AUTO & MOTO ARTISANS - AUSTRALIA
Teenage girls aren’t the only ones that keep a diary. If you’re modifying your car or bike keeping a diary (or if you want to be more ‘manly’ – a log)
is a good idea.
Carb tuning is a prime example of where keeping records comes in handy. Jotting down jetting changes together with notes on weather, temperature and effects on performance, gives you a concrete reference of progress (or otherwise) that’s useful as you’re going through the process…and even more useful six months later when you go to make more changes and can’t remember how you left things.
Suspension and gearing mods are other obvious areas where keeping a record of changes and results pays off in both the short- and long-term, but why stop there. The more information you record, the bigger and better your knowledge base.
Taking copious notes about your bog-stock daily driver might be a bit redundant (although there is an argument that recording fuel and oil consumption will show you when things are about to go bang), but modified vehicles are another matter.
To take a really simple case. Updating the Toyota HiAce’s wheels and tyres, from 6.00x14 truck crossplies on 4.5J rims to 6.00J rims with modern 22/60R15 rubber, left tyre pressure a bit of a guessing game. The van doesn’t get much use, so it took a while to arrive at the ‘best’ pressures but…and here’s the important part…there’s a record of what works and it’s written down for future use (alongside rim specs, tyre OD, load rating and other stuff that will be useful come replacement time).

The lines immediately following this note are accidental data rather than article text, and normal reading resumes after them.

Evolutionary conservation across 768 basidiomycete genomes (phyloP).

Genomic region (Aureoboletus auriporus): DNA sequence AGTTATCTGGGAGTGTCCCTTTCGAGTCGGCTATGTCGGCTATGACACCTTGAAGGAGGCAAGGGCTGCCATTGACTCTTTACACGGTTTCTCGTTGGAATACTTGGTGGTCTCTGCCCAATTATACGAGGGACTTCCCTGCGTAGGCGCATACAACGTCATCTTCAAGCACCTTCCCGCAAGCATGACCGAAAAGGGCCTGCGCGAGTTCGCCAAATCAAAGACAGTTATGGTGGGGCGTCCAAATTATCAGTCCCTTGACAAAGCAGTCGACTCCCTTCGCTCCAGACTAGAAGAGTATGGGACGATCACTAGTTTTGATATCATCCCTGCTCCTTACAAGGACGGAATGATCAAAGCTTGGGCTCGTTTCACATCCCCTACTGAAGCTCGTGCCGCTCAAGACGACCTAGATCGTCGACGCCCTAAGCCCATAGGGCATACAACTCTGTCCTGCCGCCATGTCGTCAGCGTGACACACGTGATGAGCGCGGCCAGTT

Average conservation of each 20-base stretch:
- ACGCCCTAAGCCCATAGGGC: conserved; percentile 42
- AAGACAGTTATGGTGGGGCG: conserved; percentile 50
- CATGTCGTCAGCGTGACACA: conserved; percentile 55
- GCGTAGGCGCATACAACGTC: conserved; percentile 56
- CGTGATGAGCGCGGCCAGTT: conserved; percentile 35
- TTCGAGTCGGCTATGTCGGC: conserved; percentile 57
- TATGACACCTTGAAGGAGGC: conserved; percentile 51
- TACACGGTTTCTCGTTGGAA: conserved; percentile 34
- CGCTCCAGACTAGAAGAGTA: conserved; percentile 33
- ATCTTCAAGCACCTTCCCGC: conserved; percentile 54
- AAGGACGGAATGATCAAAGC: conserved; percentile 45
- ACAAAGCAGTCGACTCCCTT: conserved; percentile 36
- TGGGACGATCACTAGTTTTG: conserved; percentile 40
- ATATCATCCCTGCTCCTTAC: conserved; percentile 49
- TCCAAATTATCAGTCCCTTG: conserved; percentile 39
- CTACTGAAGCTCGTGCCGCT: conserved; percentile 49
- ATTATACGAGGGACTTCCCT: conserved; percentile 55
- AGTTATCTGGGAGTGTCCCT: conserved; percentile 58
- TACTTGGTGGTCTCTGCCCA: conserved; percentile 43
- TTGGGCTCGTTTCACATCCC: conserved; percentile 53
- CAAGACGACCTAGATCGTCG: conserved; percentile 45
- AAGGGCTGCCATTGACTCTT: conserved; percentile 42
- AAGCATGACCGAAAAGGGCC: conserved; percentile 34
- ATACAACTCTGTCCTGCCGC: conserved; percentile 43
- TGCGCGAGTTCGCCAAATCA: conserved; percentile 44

Perhaps just as importantly, should the time come to part ways with the HiAce the new owner won’t be completely in the dark. Like service and log books on a stocker, or the possibly pretentious provenance of a classic car, a solid record of parts and modifications adds value to any custom vehicle.
How OCD you want to be about it depends entirely on you, but it only takes a few minutes to write stuff down and that’s far quicker than having to dredge through your memory or go through parts lists and measure stuff up again.
For instance, the XR600R tracker has been languishing in the garage while other projects took precedence. With the seat/tank unit slowly edging towards completion I felt the need to finalise the forks, so I dipped into the diary. While it was disappointing to realise there’d been bugger all done for many months, it was reassuring to roam through the notes, pictures and engineering drawings, and get up to speed on what needed to be done.
Notes, pictures, drawings? OK, I’m OCD. I keep a basic diary for each vehicle (date, mileage, mods and comments) supported by separate files specific to any modification (planned or otherwise). Doesn’t matter how you do it – an old envelope stuffed with faded prints, receipts and notes that previous owners kept for the Triton was absolute gold when it came to sourcing parts and resale – but a ring-binder full of annotated beer mats is better than nothing, and with cheap drives and cloud storage there’s no reason not to go to town.
Which brings me to the reason for this little diatribe. I recently stumbled across a sweetheart deal on some parts for a bike I bought years ago that’s tucked away in a shed right across the country. It took me a couple of hours going through my old stuff to find the year model, let alone specific details of the parts that I knew I was going to have to replace, so I ended up missing out.
But that was before I kept a diary. Teenage girls understand life so much more than you think.
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